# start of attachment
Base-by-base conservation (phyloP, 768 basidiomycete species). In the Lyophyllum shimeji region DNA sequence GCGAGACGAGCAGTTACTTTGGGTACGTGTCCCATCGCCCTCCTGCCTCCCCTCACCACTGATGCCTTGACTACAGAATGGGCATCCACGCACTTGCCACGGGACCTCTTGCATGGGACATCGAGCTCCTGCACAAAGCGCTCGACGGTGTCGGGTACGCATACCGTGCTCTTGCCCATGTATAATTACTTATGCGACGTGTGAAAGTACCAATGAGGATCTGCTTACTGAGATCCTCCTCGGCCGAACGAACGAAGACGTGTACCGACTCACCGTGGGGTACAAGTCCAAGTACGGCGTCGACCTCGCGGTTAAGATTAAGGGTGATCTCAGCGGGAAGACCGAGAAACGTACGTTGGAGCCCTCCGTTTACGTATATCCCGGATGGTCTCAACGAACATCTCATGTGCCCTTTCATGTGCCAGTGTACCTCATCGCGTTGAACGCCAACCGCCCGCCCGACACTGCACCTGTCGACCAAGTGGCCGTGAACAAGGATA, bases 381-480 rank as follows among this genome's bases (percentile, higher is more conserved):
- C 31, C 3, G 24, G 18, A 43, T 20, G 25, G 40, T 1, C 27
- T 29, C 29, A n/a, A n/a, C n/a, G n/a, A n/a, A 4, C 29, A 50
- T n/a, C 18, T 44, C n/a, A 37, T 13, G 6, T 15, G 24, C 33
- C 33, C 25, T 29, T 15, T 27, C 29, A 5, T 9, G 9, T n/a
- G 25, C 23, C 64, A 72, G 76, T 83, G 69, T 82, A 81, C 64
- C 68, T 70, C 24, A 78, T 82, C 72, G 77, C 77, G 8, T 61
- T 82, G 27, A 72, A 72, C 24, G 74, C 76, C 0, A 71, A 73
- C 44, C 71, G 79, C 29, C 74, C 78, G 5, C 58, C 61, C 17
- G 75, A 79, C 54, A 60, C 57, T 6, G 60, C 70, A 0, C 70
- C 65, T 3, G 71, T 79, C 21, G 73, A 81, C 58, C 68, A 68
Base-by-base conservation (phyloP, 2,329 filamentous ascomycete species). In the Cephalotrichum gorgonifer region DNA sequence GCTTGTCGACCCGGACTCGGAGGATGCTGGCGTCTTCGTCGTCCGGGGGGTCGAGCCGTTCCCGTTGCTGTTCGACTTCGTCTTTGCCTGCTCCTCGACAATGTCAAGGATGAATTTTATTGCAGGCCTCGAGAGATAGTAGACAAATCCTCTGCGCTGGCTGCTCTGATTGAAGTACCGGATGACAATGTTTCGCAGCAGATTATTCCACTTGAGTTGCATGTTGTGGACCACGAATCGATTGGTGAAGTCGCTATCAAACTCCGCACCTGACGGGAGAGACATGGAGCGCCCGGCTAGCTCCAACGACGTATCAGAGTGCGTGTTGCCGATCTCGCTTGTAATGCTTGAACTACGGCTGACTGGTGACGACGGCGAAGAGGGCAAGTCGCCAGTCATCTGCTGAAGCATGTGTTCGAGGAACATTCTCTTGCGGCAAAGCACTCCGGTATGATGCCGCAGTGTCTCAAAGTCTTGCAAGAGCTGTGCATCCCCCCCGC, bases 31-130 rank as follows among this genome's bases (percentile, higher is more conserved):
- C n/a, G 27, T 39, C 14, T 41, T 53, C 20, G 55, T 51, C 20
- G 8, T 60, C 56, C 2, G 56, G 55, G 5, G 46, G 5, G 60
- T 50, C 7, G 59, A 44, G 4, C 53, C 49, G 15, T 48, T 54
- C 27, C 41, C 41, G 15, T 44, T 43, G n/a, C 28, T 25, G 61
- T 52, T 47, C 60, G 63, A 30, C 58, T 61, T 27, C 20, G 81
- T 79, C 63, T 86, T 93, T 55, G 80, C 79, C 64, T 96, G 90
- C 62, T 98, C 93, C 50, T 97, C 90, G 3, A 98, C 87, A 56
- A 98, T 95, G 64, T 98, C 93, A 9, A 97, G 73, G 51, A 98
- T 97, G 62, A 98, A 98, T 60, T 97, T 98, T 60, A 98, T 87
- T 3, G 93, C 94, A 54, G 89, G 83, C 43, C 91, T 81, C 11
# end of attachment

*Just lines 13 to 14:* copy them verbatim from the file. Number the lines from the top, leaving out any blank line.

- C n/a, G 27, T 39, C 14, T 41, T 53, C 20, G 55, T 51, C 20
- G 8, T 60, C 56, C 2, G 56, G 55, G 5, G 46, G 5, G 60